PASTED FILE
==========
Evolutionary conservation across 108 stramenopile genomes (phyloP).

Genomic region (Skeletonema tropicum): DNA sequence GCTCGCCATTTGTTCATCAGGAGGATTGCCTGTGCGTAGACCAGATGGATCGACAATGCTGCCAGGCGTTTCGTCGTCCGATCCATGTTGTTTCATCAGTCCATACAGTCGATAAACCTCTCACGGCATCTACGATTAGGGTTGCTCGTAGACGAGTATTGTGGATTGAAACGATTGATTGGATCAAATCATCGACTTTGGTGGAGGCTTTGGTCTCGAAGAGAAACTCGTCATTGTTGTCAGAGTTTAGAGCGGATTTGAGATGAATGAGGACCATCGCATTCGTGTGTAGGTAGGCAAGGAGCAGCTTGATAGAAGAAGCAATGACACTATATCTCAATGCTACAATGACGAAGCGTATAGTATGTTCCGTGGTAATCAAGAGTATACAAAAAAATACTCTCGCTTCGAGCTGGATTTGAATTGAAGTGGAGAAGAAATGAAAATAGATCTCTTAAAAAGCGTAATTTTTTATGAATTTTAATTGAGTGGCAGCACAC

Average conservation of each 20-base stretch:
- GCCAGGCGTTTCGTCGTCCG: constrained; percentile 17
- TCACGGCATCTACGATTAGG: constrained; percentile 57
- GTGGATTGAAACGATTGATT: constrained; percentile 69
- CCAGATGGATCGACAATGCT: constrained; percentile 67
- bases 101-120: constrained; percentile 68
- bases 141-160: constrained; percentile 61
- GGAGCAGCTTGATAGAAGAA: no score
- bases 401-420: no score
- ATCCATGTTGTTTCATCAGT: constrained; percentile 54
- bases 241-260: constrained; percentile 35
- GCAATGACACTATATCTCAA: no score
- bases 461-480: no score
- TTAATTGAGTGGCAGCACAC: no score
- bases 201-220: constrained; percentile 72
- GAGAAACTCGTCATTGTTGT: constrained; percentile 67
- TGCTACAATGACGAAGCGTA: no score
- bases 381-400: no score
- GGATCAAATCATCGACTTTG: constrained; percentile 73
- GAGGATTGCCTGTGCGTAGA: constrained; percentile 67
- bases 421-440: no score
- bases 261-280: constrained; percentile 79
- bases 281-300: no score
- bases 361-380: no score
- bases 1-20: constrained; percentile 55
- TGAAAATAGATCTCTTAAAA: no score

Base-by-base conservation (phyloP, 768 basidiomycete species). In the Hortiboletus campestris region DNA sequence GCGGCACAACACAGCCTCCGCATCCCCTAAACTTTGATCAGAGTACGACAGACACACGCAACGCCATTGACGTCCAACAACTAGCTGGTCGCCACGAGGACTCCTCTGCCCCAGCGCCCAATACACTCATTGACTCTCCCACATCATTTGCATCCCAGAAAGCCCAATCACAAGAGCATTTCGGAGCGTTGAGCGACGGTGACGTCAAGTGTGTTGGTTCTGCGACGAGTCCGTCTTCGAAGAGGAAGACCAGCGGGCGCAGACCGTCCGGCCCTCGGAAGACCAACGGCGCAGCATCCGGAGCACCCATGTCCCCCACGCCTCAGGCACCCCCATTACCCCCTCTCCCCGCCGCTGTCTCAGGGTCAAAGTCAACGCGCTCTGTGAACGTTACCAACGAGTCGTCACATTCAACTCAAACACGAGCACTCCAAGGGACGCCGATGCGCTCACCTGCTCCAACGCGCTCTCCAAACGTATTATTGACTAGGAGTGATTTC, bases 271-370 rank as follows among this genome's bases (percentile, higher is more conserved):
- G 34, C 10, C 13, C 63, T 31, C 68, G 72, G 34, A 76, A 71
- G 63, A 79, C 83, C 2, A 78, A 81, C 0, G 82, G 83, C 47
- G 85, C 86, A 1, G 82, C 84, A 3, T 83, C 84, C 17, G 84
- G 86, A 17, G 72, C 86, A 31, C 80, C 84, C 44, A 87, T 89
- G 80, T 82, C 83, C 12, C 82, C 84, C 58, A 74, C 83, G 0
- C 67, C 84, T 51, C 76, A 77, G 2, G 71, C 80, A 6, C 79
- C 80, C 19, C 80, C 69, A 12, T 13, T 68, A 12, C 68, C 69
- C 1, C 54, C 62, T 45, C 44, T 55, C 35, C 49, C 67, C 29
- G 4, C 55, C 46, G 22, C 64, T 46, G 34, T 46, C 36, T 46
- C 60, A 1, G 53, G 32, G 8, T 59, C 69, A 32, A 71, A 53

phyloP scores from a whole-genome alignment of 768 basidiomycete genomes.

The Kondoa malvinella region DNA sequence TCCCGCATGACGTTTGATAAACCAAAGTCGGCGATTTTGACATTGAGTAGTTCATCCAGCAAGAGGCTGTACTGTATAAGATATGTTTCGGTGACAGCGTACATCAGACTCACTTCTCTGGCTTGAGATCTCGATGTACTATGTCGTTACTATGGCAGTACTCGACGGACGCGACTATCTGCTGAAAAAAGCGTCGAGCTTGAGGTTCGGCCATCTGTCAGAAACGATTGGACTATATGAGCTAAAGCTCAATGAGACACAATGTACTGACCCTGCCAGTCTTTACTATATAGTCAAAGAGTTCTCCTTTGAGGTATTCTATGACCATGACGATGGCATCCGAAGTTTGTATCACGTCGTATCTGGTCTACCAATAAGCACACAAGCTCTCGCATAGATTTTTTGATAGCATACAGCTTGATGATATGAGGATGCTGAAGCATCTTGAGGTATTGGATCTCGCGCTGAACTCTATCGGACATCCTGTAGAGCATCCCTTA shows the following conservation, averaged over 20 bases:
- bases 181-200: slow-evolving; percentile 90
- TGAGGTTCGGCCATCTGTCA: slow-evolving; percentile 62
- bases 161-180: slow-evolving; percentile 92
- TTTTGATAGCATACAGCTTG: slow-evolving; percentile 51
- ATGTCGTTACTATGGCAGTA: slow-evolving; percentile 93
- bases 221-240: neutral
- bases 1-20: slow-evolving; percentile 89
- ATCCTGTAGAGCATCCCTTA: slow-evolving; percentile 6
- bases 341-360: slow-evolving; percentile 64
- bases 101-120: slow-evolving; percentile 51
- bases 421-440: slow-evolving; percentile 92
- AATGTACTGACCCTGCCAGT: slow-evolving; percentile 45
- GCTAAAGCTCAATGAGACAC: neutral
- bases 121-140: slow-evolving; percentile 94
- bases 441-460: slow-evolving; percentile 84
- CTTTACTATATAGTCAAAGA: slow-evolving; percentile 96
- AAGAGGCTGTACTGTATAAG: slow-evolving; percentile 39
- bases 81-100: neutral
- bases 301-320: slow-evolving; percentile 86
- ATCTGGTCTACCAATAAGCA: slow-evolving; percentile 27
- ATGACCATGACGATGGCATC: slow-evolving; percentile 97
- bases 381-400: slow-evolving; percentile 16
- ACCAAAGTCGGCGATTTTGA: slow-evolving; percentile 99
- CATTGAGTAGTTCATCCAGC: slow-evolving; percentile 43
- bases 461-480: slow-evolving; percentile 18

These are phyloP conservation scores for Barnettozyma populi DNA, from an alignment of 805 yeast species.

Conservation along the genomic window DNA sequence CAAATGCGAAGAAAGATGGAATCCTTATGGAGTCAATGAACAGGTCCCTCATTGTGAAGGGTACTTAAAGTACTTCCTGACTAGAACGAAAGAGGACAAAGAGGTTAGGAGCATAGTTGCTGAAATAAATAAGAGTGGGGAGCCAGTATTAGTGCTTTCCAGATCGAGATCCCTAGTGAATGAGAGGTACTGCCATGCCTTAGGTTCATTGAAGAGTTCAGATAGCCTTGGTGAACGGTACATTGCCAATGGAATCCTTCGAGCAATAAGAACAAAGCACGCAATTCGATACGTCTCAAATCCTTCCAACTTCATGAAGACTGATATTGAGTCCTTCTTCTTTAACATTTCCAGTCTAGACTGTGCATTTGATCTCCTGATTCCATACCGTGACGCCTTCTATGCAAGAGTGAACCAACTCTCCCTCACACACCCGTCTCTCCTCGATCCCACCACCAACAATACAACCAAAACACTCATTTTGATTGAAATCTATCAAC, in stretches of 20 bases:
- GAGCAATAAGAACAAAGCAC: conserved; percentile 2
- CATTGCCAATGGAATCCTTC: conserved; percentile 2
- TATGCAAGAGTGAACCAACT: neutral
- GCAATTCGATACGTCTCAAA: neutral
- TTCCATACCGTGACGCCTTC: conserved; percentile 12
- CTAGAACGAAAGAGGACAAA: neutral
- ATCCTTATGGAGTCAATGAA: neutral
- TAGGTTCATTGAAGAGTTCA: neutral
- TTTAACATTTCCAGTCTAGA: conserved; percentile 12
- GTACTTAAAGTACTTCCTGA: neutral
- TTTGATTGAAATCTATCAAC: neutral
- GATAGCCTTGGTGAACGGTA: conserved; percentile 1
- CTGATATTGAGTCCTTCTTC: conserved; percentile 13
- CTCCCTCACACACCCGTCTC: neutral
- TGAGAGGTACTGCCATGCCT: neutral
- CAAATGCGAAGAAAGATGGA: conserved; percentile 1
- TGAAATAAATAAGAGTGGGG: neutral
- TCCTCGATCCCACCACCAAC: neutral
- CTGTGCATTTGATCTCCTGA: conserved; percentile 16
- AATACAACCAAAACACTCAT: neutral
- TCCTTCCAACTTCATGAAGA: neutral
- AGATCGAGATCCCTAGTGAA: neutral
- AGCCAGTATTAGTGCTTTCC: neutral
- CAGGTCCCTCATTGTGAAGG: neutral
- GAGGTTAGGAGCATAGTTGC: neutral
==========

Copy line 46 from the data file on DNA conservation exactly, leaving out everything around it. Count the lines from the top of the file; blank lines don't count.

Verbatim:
- ATGTCGTTACTATGGCAGTA: slow-evolving; percentile 93